Sunday, June 30, 2013

Gold Overload

We slept in a bit after last night's dinner that flowed into this morning.  Still, we wanted to head out to Versailles today and we were all so glad we did.

Our morning began with a trip on the RER, a train similar to commuter trains in the US.  We were surprised to see that they were double-decker trains; no one had told us that.  Maybe you knew, but we didn't and we got a little giddy.

This particular RER (the C line) ends at le Chateau de Versailles.  Chateau has always conjured up images of small charming homes in the mountains, surrounded by snow capped peaks and sheep with big bells around their necks.  No more.

The entrance gates give you a sense of what THIS chateau is all about. I think everyone knows that Versailles is a perfect example of opulence run amok, but you can't really get a sense of it until you're standing in front of the huge golden gates.  If I had been starving and watching the king prance about behind all this, I would have rushed the gates, too.

We opted not to get the audio tour and simply marvel at the artistry that went into creating Versailles.  Here are a few pictures to give you a flavor of the palace.  I can't identify every room, but does that matter?  I hope not because it was the craftsmanship and care that we were most interested in, not the crazy things Louis wanted to do in the rooms.

Hopefully you can see all the details that this long shots simply can't convey.

If memory serves, the artist responsible for this ceiling went mad and killed himself.

Louis' bedroom was decorated in deep red and the red curtains were closed to protect the fabric and the art, throwing a bordeaux cast to the whole room.  I'm sure there's a fascinating explanation as to why his bed is so small in comparison to all the other oversized creations he had in the house.

Despite being filled with a crowd of hundreds, the Hall of Mirrors still humbles and awes.

The Hall of Battles lined with paintings of conquest and invasion was gorgeous, clearly designed to show the "glory" of battle than any of the pain of the foot soldier.

It was good to be able to clear our heads in the gardens.  Now these are huge too, but I must more be indulgent of large gardens than huge gilded homes because I thought they were lovely.

The fountains don't run every day, but we were lucky enough to see the fountains in their glory. The piped in classic music sounds cheesy, but it really was a nice touch.

Tired feet and hungry bellies kept us from exploring the entire outdoor space; we simply had to stop and picnic.  Still, we enjoyed the tall hedges and sculpture, and all three of us were particularly taken with the contemporary additions to the gardens, most notably the tree sculptures. Here's just one sample.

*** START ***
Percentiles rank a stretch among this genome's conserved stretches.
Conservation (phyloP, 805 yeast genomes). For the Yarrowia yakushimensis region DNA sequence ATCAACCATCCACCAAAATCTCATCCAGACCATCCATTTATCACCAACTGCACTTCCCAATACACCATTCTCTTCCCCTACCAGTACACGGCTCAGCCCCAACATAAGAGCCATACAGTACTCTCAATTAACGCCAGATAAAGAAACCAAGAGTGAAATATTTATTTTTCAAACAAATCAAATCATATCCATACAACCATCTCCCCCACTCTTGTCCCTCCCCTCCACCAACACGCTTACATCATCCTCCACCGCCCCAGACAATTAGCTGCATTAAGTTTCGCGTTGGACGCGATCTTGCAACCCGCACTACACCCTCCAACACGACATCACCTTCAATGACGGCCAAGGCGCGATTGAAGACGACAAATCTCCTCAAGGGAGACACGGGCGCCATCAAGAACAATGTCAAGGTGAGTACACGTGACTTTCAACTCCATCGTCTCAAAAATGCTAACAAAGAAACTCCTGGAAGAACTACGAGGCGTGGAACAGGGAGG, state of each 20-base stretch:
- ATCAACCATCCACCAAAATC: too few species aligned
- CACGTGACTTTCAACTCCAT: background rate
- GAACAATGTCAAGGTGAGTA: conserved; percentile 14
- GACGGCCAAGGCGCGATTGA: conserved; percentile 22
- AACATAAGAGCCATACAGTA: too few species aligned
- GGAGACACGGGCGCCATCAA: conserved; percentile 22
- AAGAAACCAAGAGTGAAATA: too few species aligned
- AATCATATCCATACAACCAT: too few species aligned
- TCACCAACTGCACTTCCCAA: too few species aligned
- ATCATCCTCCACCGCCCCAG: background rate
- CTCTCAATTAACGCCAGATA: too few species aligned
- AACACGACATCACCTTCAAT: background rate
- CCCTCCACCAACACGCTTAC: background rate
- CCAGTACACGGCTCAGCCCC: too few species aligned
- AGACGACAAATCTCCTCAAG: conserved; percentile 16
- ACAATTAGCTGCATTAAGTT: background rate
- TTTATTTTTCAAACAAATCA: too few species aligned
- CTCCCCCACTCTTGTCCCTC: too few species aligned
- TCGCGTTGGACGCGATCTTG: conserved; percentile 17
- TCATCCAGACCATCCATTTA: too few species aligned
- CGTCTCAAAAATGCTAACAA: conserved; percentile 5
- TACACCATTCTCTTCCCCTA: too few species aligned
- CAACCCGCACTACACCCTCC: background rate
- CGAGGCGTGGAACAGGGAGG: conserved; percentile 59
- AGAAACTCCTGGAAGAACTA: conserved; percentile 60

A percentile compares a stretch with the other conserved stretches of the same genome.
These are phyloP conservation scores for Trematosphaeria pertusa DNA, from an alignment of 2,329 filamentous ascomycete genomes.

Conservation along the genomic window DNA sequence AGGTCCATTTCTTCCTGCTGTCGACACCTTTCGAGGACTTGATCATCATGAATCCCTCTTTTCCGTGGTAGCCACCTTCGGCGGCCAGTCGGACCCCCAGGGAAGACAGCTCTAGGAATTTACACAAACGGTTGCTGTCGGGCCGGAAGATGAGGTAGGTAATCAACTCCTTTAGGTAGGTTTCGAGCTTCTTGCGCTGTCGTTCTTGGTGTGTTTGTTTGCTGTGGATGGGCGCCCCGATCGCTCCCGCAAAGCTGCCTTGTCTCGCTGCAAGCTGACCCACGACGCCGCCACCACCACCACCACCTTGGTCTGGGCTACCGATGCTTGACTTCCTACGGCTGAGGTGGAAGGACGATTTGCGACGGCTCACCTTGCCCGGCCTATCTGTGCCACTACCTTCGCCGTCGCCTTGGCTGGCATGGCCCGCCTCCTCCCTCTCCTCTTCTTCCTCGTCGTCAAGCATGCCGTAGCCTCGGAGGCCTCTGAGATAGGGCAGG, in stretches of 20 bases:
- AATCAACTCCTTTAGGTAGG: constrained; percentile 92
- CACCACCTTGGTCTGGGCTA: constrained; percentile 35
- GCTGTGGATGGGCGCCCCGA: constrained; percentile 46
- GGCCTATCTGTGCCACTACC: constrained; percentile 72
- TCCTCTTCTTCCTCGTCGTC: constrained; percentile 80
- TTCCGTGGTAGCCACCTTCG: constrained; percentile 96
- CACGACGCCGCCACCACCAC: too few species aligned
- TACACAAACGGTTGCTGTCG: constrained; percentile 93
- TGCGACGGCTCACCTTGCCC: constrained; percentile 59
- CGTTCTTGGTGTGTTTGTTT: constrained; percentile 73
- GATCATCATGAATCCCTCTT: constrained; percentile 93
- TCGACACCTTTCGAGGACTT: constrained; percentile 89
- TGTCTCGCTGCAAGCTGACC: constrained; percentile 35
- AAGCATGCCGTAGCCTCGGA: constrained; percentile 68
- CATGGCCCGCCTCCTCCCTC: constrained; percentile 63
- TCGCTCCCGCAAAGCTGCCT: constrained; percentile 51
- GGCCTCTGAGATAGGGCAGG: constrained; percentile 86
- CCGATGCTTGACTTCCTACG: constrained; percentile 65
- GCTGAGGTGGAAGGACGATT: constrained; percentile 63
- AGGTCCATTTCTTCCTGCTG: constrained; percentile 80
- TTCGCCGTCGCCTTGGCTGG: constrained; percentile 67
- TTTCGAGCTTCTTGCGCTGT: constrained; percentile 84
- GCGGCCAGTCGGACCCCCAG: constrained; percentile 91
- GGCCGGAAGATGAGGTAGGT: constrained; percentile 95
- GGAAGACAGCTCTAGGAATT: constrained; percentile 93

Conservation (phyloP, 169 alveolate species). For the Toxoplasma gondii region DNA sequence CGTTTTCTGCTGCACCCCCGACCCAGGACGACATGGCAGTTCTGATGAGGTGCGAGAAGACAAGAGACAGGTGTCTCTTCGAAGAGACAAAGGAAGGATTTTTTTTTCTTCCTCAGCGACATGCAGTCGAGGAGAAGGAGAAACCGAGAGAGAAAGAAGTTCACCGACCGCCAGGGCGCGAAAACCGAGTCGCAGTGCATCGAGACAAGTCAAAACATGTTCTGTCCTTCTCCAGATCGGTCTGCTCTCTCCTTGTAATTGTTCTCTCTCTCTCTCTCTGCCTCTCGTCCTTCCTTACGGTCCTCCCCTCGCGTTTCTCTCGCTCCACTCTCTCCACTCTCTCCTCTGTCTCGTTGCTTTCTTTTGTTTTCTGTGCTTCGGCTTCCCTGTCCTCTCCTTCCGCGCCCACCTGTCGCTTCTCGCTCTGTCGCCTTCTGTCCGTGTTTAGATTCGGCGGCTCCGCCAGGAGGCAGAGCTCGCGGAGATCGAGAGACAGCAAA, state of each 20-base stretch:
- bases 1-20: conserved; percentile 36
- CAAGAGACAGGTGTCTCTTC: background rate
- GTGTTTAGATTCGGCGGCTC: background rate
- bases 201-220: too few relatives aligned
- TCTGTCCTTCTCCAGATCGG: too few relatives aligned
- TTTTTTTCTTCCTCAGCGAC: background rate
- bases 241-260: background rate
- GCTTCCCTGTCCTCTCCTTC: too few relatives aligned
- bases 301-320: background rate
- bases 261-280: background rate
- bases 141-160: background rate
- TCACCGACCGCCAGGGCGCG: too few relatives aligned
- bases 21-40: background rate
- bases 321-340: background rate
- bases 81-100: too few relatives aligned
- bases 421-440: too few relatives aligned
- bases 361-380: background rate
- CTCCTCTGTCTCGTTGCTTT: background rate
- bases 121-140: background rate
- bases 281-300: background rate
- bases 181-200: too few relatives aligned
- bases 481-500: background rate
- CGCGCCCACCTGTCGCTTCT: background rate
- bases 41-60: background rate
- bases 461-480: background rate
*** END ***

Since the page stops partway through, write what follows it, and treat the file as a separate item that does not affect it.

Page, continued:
On the way back to Paris we decided to get off a few stops early and check out the Eiffel Tower.  It's hard now to imagine the controversy over it, since even the supporting iron struts are lovely.

We ended our day with dinner at a local brasserie, then came back to the hotel and put our feet up.

-- P.S. Lest you get the wrong idea, we all thought the 1+ hour wait for Versailles was worth it.  Please don't take my remarks as anything other than a reaction to the opulence.  It helps put the French Revolution into context, that's for sure.

Saturday, June 29, 2013

Monet and Bikes

It's almost 2:00 AM and today has been a long and fun day. We began at Musee de l'Orangerie. The walk to the museum that we thought would take only 15 minutes actually took 30 minutes, but it was so well worth it.  The museum houses eight room size Monet waterlily panels that are breathtaking.  Photography isn't allowed anywhere in the museum, so I've taken a picture of a postcard so you can get a sense of scale.

The museum also has works by Cezanne, Renoir, Matisse, and Picasso in its permanent collection.  This is a small/lesser known museum, but definitely worth the trip.  Even if you can only sit and contemplate the beauty of the Waterlily canvases, it will be well worth your time.  (I also got up as close as I could to the paintings to marvel at the seemingly random brushes strokes of color.)

After a quick lunch we walked back to the hotel, past lovely shops and mouth-watering market stalls.

We swapped shoes then went off to meet our bike tour compatriots and guide.  We had a wonderful time going along the back streets of Paris, seeing more in four hours than we ever could have accomplished on foot.  I have limited photos because I'm just not that good at biking, avoiding pedestrians, and snapping pictures at the same time.  But here are a few, beginning with Notre Dame the starting point of our tour.

Here's a little fun fact: Did you know that creatures that extend beyond the facade of a structure that are used as downspouts are called gargoyles, but those that are simply decorative are called grotesques?

The individual homes that surround this very old garden square are the most expensive in Paris.  Victor Hugo's home was on one corner of the square (not pictured here) and is reputedly the largest of them all.  Considering that Victor Hugo was paid by the word and he not only wrote the longest book ever written (Le Miserable), but also the longest sentence (800 words), it's no wonder he could afford to live here.

We spied a few of the anonymously created "Space Invaders" on some of the ancient walls of Paris.  This artist's story is one of success and a FABULOUS marketing agent.

By this point we had made half of a large circle and came up along the Seine to spy Notre Dame from the other side.

Oh, there we are -- a little disheveled from the wind and very hungry.  Fortunately, there was a patissiere close by where we each picked up a burger-size macaroon to tide us over until dinner.